This also happens to be cyclocross season. Most cyclocross races are about 50 minutes of anaerobic hell, guaranteed to up your VO2 max by about a million percent. The downside to this is that cyclocross also happens to be a little crashy, especially for someone like me who tends to do better riding in a straight line on pavement. At this point, the aerobic benefits of cyclocross racing may be outweighed by the high likelihood of eating shit and ending up in traction.
The tour promises visits from cycling celebrities and VIPs throughout the trip. On the off chance my lifelong dream of meeting Eddy Merckx comes true, I am learning how to scream and faint in French.I have also decided to go on the pill just in case Mario Cipollini is there and we happen to make eye contact or shake hands.
One cannot exactly have The Campagnolo Experience riding Sram. It took some doing, but between Campagnolo’s Press Manager Joshua and tour manager Sergi from Thomson Bike Tours, it has been arranged that I will ride a Bianchi Sempre (naturally) all pimped out with the latest in Campy bling. I don’t know what gruppo yet, but I sure hope it rhymes with Pooper Decord.
Of utmost importance in the whole adventure is what to wear. We are talking about Italy after all, a world powerhouse of fashion. Thomson will be supplying a pretty sweet kit, and the official jersey from the Granfondo Roma is quite spectacular too, if a touch macho.As an aside, the granfondo website has assured me there is a place I can put my wife while I ride. A wife corral if you will. What a relief, we can’t have the wives running willy-nilly all over the place. Pandemonium.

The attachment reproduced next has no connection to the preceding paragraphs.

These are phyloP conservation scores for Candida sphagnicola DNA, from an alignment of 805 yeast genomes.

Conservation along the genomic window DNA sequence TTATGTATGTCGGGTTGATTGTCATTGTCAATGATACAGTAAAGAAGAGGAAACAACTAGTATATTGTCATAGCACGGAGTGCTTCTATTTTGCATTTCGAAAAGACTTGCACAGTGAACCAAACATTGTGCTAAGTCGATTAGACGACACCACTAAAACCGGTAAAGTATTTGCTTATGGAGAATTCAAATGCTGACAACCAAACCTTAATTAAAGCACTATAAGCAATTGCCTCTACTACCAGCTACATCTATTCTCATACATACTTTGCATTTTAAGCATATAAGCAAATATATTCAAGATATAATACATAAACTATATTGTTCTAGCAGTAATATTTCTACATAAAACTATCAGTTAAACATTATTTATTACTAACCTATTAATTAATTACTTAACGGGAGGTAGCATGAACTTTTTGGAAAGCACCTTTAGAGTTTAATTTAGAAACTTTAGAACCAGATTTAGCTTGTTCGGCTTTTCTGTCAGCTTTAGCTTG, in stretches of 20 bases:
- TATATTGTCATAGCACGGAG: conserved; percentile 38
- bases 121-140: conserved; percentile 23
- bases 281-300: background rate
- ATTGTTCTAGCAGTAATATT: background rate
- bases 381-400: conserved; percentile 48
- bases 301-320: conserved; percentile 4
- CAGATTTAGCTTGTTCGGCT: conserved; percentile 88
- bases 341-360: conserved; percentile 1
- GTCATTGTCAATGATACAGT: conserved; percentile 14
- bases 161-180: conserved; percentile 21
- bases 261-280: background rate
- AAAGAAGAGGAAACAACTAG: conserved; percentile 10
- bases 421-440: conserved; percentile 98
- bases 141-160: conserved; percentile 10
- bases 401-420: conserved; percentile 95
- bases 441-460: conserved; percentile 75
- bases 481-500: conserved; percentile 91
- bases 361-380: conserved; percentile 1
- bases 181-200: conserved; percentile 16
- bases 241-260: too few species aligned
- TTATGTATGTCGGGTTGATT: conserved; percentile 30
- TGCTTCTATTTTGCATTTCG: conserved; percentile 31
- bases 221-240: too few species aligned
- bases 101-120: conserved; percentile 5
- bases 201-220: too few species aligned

The Other Stuff
Of course there are lots of things I should be been doing that I’m not. Things like strength training, which I’m not doing because a) I didn’t want to introduce anything new or different into my routine so close to the tour, and b) I don’t have bloody time.
I should also be watching what I eat and drink. Weight can mean a big difference when you are climbing. This is especially obvious when you think about all the money some people spend to save precious ounces on their bikes. Yes, even big fat people. But now is not the time for a drastic rethink of my diet, or to deprive myself of the joy I get from a lovely glass (ie. bottle) of red wine. Moderation will help to keep me at least as healthy and strong as possible.
And finally, when you train hard, you need to rest hard. I should be doing yoga and getting massages too, but there are only so many waking hours in a day, and at this point they are being spent either at this laptop or on my bike. So until I can find a therapist who will massage me in my sleep, my back might be a little achy and my IT band will remain as tight as a violin string. My recovery regime includes one full day off a week, plus some home stretching, use of the foam roller, and plenty of sleep.
Will I survive? Of course. Will it be a challenge? Yes. Will it be the trip of a lifetime? Most definitely!